Two Richmondshire medical practices have published an open letter to patients explaining the practical impact of years of under-funding at a time when demand is continuing to rise.
Leyburn and Catterick Garrison-based Harewood medical practices are asking patients to consider the enormous pressures surgeries are under when booking an appointment and to think about appropriate alternatives, such as self-care and pharmacist advice.
The letter explains that almost 18,000 extra appointments are needed each year in Leyburn and 22,500 at the Harewood practice in Catterick compared to ten years ago.
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The practice points out that a face to consultation can generate as much as two hours’ work for the doctor or nurse on some occasions.
Practice bosses say prescriptions alone account for a significant amount of that time.
The practices issue around 2,700 prescriptions per week and each prescription is checked and signed off by a doctor or a nurse prescriber.
At the same time that workload has increased, average funding for general practice has decreased in real terms by between 15 per cent and 20 per cent over the last ten years, the practices say.
To try to deal with the increase in demand within funding limits, the practice has introduced telephone triage which allows GPs to prioritise calls for appointments within two working days.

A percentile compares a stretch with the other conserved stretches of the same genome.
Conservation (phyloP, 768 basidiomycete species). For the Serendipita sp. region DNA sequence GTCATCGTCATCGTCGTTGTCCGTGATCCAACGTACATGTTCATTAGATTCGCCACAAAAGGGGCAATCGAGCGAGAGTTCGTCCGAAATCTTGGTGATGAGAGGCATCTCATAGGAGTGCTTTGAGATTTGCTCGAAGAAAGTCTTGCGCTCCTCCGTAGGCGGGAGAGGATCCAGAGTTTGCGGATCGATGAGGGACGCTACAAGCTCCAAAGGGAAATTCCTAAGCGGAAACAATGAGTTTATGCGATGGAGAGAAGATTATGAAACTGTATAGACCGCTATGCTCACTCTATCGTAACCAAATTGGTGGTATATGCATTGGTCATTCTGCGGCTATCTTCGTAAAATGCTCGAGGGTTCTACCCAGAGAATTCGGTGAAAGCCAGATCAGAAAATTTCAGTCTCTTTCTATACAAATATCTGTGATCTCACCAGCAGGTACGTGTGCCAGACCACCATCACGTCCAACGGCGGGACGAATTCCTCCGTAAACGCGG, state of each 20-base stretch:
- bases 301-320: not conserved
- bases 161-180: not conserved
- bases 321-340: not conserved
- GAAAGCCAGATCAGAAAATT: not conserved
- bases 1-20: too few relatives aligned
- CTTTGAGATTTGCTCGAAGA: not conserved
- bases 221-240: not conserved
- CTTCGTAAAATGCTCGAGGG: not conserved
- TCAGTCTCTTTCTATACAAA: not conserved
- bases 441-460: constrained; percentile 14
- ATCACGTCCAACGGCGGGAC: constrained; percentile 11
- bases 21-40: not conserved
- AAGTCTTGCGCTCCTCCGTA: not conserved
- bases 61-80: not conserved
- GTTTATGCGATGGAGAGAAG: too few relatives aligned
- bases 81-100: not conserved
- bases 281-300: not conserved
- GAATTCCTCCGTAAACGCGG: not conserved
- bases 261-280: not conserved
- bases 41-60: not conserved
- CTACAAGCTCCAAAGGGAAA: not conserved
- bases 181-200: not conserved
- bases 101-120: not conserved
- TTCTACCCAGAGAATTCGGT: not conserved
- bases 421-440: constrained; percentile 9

While that has been effective, it now means that by 10.30am in the morning the list of telephone triage calls can easily reach 35 or more at Leyburn and 45 at Harewood practice.
Recently Harewood practice received a total of 519 telephone calls in just one day.
Practice Manager Stephen Brown said: “We have tried to manage our workload by increasing the nurse-led chronic disease clinics that we hold and by introducing telephone consultations.
“Nevertheless our GPs now work an average 12 hour day to keep on top of appointment demand and the background and administration work that goes with that.
“We have written this letter to our patients in the hope that they will understand the extent of the pressure we are facing, especially as the winter draws on, and make more use of the valuable service that local pharmacies provide in terms of advice about coughs, colds and other minor ailments.”